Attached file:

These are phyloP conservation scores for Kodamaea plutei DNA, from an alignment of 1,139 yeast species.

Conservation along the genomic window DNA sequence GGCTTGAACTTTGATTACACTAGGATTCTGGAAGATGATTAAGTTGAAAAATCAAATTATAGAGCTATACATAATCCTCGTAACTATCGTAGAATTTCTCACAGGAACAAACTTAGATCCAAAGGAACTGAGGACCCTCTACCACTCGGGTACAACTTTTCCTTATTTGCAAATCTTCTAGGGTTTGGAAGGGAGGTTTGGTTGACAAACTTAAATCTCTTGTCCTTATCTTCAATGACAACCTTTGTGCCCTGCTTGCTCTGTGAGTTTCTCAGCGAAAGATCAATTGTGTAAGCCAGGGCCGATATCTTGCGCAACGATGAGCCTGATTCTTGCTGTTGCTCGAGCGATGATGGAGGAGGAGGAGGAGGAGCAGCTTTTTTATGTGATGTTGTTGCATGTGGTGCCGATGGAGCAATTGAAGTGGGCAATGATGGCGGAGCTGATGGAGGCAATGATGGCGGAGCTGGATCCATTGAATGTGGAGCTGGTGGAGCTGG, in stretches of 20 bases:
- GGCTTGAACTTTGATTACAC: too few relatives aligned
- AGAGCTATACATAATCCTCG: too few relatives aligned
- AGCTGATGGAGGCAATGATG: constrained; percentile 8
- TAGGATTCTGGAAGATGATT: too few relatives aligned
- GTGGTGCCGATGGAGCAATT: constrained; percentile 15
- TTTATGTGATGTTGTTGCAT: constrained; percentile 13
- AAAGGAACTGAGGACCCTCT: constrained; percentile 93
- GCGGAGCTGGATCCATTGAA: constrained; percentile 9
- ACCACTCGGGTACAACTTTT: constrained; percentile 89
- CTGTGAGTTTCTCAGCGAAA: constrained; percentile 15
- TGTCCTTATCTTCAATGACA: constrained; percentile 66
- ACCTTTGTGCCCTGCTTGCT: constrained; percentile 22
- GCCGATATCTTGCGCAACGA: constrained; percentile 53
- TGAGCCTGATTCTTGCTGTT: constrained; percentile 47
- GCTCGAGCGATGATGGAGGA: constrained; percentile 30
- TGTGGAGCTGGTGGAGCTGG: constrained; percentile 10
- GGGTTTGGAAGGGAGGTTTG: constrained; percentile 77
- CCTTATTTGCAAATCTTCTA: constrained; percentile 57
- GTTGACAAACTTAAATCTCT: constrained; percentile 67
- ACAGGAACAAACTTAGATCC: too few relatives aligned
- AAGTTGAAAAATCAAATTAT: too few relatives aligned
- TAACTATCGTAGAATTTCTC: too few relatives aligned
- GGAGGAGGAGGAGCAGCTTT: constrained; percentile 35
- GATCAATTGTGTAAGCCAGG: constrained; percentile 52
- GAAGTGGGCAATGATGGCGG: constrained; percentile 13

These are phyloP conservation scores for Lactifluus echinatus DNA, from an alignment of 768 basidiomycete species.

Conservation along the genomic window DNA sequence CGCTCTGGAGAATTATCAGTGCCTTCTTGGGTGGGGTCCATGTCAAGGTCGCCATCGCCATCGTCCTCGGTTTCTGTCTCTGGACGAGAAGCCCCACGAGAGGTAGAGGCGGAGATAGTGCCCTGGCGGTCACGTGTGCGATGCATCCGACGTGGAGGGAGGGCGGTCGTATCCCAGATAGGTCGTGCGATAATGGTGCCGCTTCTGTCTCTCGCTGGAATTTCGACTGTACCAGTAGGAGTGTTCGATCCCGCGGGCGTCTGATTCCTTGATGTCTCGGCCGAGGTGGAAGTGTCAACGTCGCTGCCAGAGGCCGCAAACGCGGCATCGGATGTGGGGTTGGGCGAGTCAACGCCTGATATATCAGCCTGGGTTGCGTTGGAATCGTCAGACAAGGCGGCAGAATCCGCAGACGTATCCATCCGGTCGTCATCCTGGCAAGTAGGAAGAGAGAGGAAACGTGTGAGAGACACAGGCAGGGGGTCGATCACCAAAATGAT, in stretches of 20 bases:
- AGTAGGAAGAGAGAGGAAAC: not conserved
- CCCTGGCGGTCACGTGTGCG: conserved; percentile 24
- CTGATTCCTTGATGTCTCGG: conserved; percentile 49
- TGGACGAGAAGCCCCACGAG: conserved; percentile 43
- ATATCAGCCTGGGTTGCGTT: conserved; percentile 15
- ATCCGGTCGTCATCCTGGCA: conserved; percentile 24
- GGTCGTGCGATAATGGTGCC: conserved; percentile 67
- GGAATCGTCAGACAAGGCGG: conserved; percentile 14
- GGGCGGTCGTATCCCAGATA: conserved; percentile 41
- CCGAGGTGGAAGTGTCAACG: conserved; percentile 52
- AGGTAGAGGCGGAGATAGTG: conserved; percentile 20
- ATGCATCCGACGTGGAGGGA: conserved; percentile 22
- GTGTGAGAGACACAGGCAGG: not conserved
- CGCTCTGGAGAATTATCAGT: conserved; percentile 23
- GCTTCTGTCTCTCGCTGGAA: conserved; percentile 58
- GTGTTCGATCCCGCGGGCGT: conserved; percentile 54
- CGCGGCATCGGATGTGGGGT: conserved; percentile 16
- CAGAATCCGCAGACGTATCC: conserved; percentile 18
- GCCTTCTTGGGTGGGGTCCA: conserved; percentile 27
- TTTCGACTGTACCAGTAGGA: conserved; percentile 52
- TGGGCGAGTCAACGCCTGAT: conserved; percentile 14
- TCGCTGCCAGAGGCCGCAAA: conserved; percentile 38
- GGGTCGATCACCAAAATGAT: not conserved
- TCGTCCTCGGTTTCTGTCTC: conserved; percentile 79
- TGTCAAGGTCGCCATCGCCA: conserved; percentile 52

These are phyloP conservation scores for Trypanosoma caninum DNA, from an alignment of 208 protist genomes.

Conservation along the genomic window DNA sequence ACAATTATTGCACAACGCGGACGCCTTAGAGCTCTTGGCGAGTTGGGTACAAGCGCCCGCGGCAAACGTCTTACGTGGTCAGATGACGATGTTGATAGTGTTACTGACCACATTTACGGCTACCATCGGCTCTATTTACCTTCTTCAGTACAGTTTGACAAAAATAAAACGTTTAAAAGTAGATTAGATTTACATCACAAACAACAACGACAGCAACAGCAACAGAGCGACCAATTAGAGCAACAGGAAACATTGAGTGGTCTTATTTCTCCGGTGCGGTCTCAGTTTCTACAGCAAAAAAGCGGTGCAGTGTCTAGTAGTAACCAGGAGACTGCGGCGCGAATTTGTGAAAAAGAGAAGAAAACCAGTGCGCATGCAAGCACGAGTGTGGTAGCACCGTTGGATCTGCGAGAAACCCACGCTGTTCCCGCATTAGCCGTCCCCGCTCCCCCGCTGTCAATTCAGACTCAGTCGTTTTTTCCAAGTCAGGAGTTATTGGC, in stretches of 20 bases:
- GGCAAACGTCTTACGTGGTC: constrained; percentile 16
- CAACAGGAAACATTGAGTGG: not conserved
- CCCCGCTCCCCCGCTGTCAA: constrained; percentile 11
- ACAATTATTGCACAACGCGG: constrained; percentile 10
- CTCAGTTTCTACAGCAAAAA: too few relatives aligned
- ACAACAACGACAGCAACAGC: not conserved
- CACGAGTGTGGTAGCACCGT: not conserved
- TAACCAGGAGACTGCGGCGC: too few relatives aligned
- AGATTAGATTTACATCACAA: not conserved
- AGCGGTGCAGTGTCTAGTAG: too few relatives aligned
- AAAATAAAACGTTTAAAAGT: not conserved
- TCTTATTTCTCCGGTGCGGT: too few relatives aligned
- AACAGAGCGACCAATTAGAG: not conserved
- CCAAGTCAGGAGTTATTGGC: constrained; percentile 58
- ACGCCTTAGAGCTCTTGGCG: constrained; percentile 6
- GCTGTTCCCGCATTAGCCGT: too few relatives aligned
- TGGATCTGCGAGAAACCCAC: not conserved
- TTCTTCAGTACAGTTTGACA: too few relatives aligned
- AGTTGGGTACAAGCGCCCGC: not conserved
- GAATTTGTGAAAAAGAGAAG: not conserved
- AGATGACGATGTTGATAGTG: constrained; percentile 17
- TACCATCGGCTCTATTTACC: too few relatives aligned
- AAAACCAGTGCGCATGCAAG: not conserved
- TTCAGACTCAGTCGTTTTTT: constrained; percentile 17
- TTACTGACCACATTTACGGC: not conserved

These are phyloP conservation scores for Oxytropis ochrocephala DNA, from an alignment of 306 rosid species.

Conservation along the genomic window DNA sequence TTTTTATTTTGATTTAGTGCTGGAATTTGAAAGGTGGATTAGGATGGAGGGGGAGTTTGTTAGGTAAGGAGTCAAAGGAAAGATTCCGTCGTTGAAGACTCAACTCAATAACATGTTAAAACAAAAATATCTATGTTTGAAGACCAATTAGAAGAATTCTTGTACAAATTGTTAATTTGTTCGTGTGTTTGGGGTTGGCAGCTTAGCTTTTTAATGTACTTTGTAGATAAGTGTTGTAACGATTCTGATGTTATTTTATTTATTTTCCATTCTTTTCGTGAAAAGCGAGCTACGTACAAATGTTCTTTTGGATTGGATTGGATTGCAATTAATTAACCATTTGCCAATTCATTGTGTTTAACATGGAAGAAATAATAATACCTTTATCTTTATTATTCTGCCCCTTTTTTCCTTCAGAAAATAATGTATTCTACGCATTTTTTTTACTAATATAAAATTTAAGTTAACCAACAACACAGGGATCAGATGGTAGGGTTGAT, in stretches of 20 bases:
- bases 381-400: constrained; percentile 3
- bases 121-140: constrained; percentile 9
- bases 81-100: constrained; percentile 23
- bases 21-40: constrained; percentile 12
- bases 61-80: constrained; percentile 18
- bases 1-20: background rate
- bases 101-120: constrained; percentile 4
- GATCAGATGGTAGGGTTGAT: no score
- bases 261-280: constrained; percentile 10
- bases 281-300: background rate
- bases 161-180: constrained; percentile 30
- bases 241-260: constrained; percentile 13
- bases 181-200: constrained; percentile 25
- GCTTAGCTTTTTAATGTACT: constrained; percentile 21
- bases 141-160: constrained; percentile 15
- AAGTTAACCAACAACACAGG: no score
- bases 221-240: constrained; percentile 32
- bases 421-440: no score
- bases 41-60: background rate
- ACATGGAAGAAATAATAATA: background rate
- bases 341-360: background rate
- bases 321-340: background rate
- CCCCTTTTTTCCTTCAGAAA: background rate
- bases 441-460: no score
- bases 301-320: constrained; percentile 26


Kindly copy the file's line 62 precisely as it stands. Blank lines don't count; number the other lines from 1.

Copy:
- ACAACAACGACAGCAACAGC: not conserved